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In the current study, we hypothesized that extracellular vesicles (EVs) secreted from human papilloma virus (HPV)-infected cervical cancer cells exacerbate human immunodeficiency virus (HIV)-1 replication in differentiated U1 cell line through an oxidative stress pathway. To test the hypothesis, we treated an HIV-1-infected macrophage cell line (U1) with HPV-infected Caski cell culture supernatant (CCS). We observed a significant increase in HIV-1 replication, which was associated with an increase in the expression of cytochrome P450 (CYPs 1A1 and 2A6) in the CCS-treated U1 cells. Furthermore, we isolated EVs from CCS (CCS-EVs), which showed the presence of CYPs (1A1, 2A6), superoxide dismutase 1 (SOD1), and HPV oncoproteins HPV16 E6. CCS-EVs when exposed to the U1 cells also significantly increased HIV-1 replication. Treatment of antioxidant, CYP1A1 and CYP2A6 inhibitors, and chemodietary agents with antioxidant properties significantly reduced the CCS and CCS-EVs mediated HIV-1 replication in U1 cells. Altogether, we demonstrate that cervical cancer cells exacerbate HIV-1 replication in differentiated U1 cell line via transferring CYPs and HPV oncoproteins through EVs. We also show that the viral replication occurs via CYP and oxidative stress pathways, and the viral replication is also reduced by chemodietary agents. This study provides important information regarding biological interactions between HPV and HIV-1 via EVs leading to enhanced HIV-1 replication.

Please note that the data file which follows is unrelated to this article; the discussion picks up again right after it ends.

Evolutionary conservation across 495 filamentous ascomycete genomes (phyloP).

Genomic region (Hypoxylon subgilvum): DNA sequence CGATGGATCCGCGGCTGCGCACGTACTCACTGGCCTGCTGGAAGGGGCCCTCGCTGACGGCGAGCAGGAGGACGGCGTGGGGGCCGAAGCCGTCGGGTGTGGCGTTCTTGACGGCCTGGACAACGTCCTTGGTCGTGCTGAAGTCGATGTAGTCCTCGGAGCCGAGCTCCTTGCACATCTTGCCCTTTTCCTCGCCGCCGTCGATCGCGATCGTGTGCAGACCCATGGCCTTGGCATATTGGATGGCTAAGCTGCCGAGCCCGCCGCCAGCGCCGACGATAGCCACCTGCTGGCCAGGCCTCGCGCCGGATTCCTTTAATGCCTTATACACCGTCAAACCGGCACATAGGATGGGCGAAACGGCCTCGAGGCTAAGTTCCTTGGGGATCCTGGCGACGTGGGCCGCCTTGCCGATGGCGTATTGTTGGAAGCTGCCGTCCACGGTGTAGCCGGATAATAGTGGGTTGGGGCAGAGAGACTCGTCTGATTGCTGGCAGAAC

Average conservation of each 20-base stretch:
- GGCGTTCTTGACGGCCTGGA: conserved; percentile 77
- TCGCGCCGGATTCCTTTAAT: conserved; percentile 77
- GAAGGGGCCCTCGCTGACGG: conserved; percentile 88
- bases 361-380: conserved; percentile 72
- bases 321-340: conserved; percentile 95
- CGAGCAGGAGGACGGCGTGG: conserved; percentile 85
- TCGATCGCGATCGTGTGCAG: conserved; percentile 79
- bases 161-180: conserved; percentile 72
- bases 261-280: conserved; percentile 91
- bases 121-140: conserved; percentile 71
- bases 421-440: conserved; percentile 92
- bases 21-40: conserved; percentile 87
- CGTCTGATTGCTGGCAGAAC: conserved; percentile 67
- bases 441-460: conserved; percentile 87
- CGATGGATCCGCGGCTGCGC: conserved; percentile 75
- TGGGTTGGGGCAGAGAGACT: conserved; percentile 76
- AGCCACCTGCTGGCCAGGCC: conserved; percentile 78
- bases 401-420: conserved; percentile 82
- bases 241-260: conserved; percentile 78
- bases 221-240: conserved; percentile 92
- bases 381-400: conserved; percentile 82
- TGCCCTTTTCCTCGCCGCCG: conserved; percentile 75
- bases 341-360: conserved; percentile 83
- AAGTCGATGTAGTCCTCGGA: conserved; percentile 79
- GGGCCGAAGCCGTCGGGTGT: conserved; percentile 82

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Creative Commons Attribution 4.0 International License
This work is licensed under a Creative Commons Attribution 4.0 International License.

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